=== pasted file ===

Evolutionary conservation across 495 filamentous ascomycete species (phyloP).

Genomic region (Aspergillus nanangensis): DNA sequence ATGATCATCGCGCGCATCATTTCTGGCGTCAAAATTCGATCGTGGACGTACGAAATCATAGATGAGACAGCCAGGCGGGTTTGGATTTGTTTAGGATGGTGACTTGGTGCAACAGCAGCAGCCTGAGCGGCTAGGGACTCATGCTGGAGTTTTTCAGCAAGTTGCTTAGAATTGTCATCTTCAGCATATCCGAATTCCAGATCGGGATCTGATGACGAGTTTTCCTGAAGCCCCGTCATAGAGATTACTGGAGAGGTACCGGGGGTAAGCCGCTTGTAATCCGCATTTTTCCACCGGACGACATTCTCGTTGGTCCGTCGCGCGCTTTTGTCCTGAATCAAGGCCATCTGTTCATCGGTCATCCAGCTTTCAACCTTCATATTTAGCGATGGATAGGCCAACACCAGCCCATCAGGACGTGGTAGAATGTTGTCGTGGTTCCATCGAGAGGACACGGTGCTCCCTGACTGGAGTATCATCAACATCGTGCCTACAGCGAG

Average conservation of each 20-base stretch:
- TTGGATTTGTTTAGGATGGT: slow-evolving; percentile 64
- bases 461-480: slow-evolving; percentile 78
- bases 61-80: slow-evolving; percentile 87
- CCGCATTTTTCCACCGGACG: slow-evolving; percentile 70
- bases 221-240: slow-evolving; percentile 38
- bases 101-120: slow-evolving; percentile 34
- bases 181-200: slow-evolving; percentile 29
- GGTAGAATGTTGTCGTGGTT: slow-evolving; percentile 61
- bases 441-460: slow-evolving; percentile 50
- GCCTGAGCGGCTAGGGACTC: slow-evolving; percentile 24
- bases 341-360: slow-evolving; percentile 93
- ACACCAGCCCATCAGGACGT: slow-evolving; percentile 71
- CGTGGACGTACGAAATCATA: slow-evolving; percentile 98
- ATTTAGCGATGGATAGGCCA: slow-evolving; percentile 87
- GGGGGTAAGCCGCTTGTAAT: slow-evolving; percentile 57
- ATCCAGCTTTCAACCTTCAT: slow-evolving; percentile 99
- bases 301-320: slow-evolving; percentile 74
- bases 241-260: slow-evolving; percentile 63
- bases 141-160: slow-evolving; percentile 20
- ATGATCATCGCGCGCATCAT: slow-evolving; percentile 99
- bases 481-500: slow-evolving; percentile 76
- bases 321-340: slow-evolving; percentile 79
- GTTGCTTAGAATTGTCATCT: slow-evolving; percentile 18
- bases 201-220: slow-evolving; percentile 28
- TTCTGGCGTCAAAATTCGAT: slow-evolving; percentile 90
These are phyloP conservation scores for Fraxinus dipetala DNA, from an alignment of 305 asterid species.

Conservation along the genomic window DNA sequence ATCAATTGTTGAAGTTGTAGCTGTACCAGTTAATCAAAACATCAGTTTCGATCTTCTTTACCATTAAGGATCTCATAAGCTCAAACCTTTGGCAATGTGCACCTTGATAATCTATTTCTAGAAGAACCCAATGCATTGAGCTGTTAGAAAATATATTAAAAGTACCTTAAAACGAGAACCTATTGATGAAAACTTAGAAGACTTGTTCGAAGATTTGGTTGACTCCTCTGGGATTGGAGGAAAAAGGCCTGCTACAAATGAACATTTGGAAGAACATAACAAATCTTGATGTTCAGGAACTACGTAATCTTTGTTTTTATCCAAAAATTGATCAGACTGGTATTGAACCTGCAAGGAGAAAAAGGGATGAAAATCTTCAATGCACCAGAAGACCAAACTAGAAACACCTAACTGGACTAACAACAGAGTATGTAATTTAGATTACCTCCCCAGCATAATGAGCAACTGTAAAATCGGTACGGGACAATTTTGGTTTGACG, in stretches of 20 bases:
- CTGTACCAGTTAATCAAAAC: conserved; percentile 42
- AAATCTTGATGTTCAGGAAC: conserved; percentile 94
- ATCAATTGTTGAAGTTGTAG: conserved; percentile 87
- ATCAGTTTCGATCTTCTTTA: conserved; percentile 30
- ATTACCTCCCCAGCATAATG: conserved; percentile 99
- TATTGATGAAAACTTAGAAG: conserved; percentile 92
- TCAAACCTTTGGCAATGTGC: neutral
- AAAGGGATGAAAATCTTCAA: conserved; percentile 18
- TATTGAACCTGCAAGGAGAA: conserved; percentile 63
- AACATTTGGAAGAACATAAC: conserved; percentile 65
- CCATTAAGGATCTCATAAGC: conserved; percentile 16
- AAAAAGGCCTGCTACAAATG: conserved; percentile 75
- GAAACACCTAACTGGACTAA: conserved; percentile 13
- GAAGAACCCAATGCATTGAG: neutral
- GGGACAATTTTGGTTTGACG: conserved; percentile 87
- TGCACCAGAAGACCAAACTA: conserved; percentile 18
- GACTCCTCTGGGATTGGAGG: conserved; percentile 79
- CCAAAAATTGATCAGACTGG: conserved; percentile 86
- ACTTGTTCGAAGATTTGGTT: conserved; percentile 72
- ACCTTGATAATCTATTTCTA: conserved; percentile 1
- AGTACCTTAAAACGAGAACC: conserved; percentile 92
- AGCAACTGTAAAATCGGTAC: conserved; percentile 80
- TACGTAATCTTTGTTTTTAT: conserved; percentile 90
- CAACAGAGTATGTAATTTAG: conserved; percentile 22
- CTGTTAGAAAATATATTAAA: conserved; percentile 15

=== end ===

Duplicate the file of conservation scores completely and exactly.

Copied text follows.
Evolutionary conservation across 495 filamentous ascomycete species (phyloP).

Genomic region (Aspergillus nanangensis): DNA sequence ATGATCATCGCGCGCATCATTTCTGGCGTCAAAATTCGATCGTGGACGTACGAAATCATAGATGAGACAGCCAGGCGGGTTTGGATTTGTTTAGGATGGTGACTTGGTGCAACAGCAGCAGCCTGAGCGGCTAGGGACTCATGCTGGAGTTTTTCAGCAAGTTGCTTAGAATTGTCATCTTCAGCATATCCGAATTCCAGATCGGGATCTGATGACGAGTTTTCCTGAAGCCCCGTCATAGAGATTACTGGAGAGGTACCGGGGGTAAGCCGCTTGTAATCCGCATTTTTCCACCGGACGACATTCTCGTTGGTCCGTCGCGCGCTTTTGTCCTGAATCAAGGCCATCTGTTCATCGGTCATCCAGCTTTCAACCTTCATATTTAGCGATGGATAGGCCAACACCAGCCCATCAGGACGTGGTAGAATGTTGTCGTGGTTCCATCGAGAGGACACGGTGCTCCCTGACTGGAGTATCATCAACATCGTGCCTACAGCGAG

Average conservation of each 20-base stretch:
- TTGGATTTGTTTAGGATGGT: slow-evolving; percentile 64
- bases 461-480: slow-evolving; percentile 78
- bases 61-80: slow-evolving; percentile 87
- CCGCATTTTTCCACCGGACG: slow-evolving; percentile 70
- bases 221-240: slow-evolving; percentile 38
- bases 101-120: slow-evolving; percentile 34
- bases 181-200: slow-evolving; percentile 29
- GGTAGAATGTTGTCGTGGTT: slow-evolving; percentile 61
- bases 441-460: slow-evolving; percentile 50
- GCCTGAGCGGCTAGGGACTC: slow-evolving; percentile 24
- bases 341-360: slow-evolving; percentile 93
- ACACCAGCCCATCAGGACGT: slow-evolving; percentile 71
- CGTGGACGTACGAAATCATA: slow-evolving; percentile 98
- ATTTAGCGATGGATAGGCCA: slow-evolving; percentile 87
- GGGGGTAAGCCGCTTGTAAT: slow-evolving; percentile 57
- ATCCAGCTTTCAACCTTCAT: slow-evolving; percentile 99
- bases 301-320: slow-evolving; percentile 74
- bases 241-260: slow-evolving; percentile 63
- bases 141-160: slow-evolving; percentile 20
- ATGATCATCGCGCGCATCAT: slow-evolving; percentile 99
- bases 481-500: slow-evolving; percentile 76
- bases 321-340: slow-evolving; percentile 79
- GTTGCTTAGAATTGTCATCT: slow-evolving; percentile 18
- bases 201-220: slow-evolving; percentile 28
- TTCTGGCGTCAAAATTCGAT: slow-evolving; percentile 90
These are phyloP conservation scores for Fraxinus dipetala DNA, from an alignment of 305 asterid species.

Conservation along the genomic window DNA sequence ATCAATTGTTGAAGTTGTAGCTGTACCAGTTAATCAAAACATCAGTTTCGATCTTCTTTACCATTAAGGATCTCATAAGCTCAAACCTTTGGCAATGTGCACCTTGATAATCTATTTCTAGAAGAACCCAATGCATTGAGCTGTTAGAAAATATATTAAAAGTACCTTAAAACGAGAACCTATTGATGAAAACTTAGAAGACTTGTTCGAAGATTTGGTTGACTCCTCTGGGATTGGAGGAAAAAGGCCTGCTACAAATGAACATTTGGAAGAACATAACAAATCTTGATGTTCAGGAACTACGTAATCTTTGTTTTTATCCAAAAATTGATCAGACTGGTATTGAACCTGCAAGGAGAAAAAGGGATGAAAATCTTCAATGCACCAGAAGACCAAACTAGAAACACCTAACTGGACTAACAACAGAGTATGTAATTTAGATTACCTCCCCAGCATAATGAGCAACTGTAAAATCGGTACGGGACAATTTTGGTTTGACG, in stretches of 20 bases:
- CTGTACCAGTTAATCAAAAC: conserved; percentile 42
- AAATCTTGATGTTCAGGAAC: conserved; percentile 94
- ATCAATTGTTGAAGTTGTAG: conserved; percentile 87
- ATCAGTTTCGATCTTCTTTA: conserved; percentile 30
- ATTACCTCCCCAGCATAATG: conserved; percentile 99
- TATTGATGAAAACTTAGAAG: conserved; percentile 92
- TCAAACCTTTGGCAATGTGC: neutral
- AAAGGGATGAAAATCTTCAA: conserved; percentile 18
- TATTGAACCTGCAAGGAGAA: conserved; percentile 63
- AACATTTGGAAGAACATAAC: conserved; percentile 65
- CCATTAAGGATCTCATAAGC: conserved; percentile 16
- AAAAAGGCCTGCTACAAATG: conserved; percentile 75
- GAAACACCTAACTGGACTAA: conserved; percentile 13
- GAAGAACCCAATGCATTGAG: neutral
- GGGACAATTTTGGTTTGACG: conserved; percentile 87
- TGCACCAGAAGACCAAACTA: conserved; percentile 18
- GACTCCTCTGGGATTGGAGG: conserved; percentile 79
- CCAAAAATTGATCAGACTGG: conserved; percentile 86
- ACTTGTTCGAAGATTTGGTT: conserved; percentile 72
- ACCTTGATAATCTATTTCTA: conserved; percentile 1
- AGTACCTTAAAACGAGAACC: conserved; percentile 92
- AGCAACTGTAAAATCGGTAC: conserved; percentile 80
- TACGTAATCTTTGTTTTTAT: conserved; percentile 90
- CAACAGAGTATGTAATTTAG: conserved; percentile 22
- CTGTTAGAAAATATATTAAA: conserved; percentile 15